EU Stress Tests And Spanish Banks

The 2016 EU-wide stress test results covering 51 banks were published last week. Credit Benchmark data shows a clear relationship between risk and CET 1 ratios, especially under the Adverse scenario.

The stress test results can be interpreted in a number of ways, but the key messages are clear. The actual capital position of these banks has improved by E180bn (2.1%) since 2013. Under the Adverse scenario knocking 7.3% from GDP growth over 3 years, a few banks would have their capital completely wiped out.
Average Common Equity Tier 1 (CET 1) ratio would decrease from 13.2% to 9.4% with most of the individual ratios dropping into the range of 6% – 16%. The main capital hits would be credit risk (E349bn or 3.7%), market risk (E98bn or 1%) and operational risk (E105bn or 1.1%). The majority of the projected losses are in the Corporate portfolio; Commercial Real Estate losses are significantly lower.

The chart below shows the average CET 1 ratios for banks in different CBC categories*, both for the 2015 baseline and for the 2018 Adverse scenario. The figure covers most of the banks in the study excluding [aa-] and [b] categories, which contain only one entity. This shows a clear relationship between risk and CET 1 ratios, and in addition shows that current credit risk is a particularly good predictor of the 2018 Adverse CET 1 ratio.

This suggests that banks already take economic risks into account when forming their views of their own industry. It also suggests that the stress test outputs will not have come as much of a surprise to banks and credit analysts; unlike their counterparts in the equity market who seem to have had an adverse reaction to these results.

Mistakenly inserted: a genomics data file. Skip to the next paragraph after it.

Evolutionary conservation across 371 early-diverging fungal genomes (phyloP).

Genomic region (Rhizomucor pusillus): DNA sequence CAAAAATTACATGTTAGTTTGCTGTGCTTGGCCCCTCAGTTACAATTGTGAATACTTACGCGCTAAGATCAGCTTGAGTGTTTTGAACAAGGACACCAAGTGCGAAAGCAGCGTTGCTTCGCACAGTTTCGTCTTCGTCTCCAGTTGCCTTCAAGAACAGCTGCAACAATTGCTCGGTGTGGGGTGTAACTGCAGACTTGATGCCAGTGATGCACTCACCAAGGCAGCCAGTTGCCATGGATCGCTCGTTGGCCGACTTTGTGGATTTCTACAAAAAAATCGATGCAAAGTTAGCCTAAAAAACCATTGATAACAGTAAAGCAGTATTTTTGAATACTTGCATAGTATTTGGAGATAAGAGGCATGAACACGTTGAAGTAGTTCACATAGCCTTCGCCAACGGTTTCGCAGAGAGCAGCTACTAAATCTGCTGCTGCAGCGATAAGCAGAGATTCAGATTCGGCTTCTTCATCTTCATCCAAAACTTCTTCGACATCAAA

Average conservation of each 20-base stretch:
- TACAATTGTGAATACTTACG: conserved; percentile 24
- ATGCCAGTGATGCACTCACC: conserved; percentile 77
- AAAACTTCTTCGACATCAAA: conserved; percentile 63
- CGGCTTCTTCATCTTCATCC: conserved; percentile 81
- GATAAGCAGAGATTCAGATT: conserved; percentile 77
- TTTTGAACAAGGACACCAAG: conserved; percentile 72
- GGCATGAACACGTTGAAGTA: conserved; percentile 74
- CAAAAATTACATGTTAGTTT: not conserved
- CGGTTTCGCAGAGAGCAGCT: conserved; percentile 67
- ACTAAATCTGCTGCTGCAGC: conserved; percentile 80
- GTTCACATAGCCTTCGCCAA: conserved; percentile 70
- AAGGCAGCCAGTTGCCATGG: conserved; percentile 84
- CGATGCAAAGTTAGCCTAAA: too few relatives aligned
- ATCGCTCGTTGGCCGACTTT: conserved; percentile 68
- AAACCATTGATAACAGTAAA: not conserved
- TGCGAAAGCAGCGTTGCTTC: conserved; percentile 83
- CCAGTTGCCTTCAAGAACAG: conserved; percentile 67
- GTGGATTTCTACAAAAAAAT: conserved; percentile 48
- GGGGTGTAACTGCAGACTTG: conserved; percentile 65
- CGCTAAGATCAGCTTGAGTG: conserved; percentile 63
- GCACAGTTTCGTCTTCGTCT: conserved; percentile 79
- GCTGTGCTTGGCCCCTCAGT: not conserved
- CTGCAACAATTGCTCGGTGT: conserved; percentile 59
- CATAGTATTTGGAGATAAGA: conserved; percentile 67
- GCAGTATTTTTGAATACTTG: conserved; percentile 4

Of the 51 banks in the study, it is worth highlighting the Spanish banks in the Credit Benchmark database. The CBC* for most Spanish banks has been improving since March, suggesting further improvements in rebuilding capital since the stress test results were calculated. The CBC is now close to entering the [bb+] category, one notch below Investment Grade. The chart below suggests that these CBC improvements may be anticipating stronger Tier 1 ratios.

*CBC = Credit Benchmark Consensus; a 21-category scale which is explicitly linked to probability of default estimates sourced from major banks. A CBC of [bbb+] is broadly comparable with BBB+ from S&P and Fitch or Baa1 from Moody’s.

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